Newspaper tabloids are full of horror stories about plastic surgery scarring. Scarring is a fear for many of our patients. Let’s put aside all the drama and take a look at the facts and what you can expect after your surgery.
What is a scar?
A scar is part of your body’s natural healing response to skin damage. In their mildest form, they will be little lines of skin that are much lighter than the surrounding skin. They may be hardly noticeable. A few years after the surgery, they may disappear entirely.
However, some scars are really noticeable and form a raised surface above the skin. This raised surface can even extend beyond the incision. There are also scars that itch badly or can cause lingering pain if the healing process goes wrong.
All surgeries involve damaging the skin. While a surgeon will do everything they can to minimize scarring, no surgeon can guarantee a scarless surgery. Additionally, what you do after the surgery is more important for minimizing scarring than what the surgeon does.
So, if I’m going to scar, what’s considered a “good” scar?
A “good” scar is one that is very thin and only as long as necessary for the surgery. These have the best chance of fading with time and remaining unnoticed. However, if you have darker skin it will be much harder to hide a scar. Scar tissue contains no melanin, the compound responsible for dark skin tones.
What scar factors are beyond my control?
The older you get, the easier you will scar. However, scars may be less noticeable on older skin due to other damage over time.
Your genetics may cause your skin to naturally create larger scars than you need. As scarring is a natural response, there is little that can be done if you have a strong scarring response. However, there are procedures to smooth down bumpy scars.
The speed at which your skin heals will also affect scarring. The procedure you get may require a long incision or an incision over a part of the body that moves often. This can make healing difficult and promote scarring. But if your skin naturally heals quickly, your final scar might be really small.
Your weight and fat distribution after the surgery can also be an issue. If you are too big, it makes it much more difficult to close a surgical site cleanly. Depending on your size and the procedure, it may not be possible to lose enough weight to prevent this.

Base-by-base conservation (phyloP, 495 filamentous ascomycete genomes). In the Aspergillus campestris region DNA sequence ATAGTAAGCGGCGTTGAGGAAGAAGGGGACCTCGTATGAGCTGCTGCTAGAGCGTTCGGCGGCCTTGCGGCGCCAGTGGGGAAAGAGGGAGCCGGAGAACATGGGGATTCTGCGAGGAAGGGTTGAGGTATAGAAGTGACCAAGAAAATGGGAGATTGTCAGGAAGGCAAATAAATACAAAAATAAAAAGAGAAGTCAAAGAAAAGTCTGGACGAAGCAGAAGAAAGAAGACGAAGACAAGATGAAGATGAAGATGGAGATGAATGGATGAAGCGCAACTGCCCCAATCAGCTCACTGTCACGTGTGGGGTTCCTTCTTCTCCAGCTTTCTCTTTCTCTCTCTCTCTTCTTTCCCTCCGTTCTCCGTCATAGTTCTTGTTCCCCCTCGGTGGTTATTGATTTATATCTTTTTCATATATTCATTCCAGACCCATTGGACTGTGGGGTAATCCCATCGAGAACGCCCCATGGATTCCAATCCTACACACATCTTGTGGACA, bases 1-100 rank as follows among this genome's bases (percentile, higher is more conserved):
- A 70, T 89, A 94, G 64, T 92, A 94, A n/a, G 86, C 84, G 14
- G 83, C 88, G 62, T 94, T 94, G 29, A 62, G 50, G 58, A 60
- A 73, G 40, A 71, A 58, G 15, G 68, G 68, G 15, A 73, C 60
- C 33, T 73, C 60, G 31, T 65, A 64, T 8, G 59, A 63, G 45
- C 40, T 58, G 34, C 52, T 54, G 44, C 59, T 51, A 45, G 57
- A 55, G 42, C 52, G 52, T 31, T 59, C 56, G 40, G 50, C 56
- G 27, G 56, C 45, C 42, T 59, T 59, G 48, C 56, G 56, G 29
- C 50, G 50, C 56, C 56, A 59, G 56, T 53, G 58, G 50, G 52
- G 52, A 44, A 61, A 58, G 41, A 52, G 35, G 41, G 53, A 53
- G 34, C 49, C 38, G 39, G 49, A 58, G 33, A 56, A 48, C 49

What can I do to minimize scarring?
Fortunately, there are many things you can do to reduce the chances of a bad scar after your plastic surgery. The first thing is to follow your surgeon’s aftercare instructions to the letter. These instructions are meant to prevent infection and speed healing, so if you don’t follow them you’re at risk for a bigger scar or one that itches badly due to infection.
You will also need to give your body what it needs to build new skin. This means plenty of water and plenty of protein and nutritious food. It also means that you need to avoid alcohol and caffeinated beverages while you heal, since these will dehydrate you. Also, if you are diabetic, it’s crucial that you control your blood sugars, as high blood sugar slows down healing. Proper sleep is also important!
Smoking is a definite no-no. Smoking reduces your body’s ability to heal and increases scarring dramatically. If you’re a heavy smoker, you may be asked to quit for several weeks before your surgery. This will let your body can recover enough from smoking to be ready to heal after your procedure.
You should also avoid direct sunlight on your surgical spot until it is fully healed. Sunlight on healing skin triggers a response to form scar tissue. If your procedure is in a spot you can’t cover, ask your surgeon which sunscreen to use and when you can use it.
Finally, if you feel unusual burning or pain at your surgical site, or notice it getting redder or an unusual color, see your doctor. This could be a sign of an infection. An untreated infection is not only dangerous, but the delay in healing will definitely worsen scars.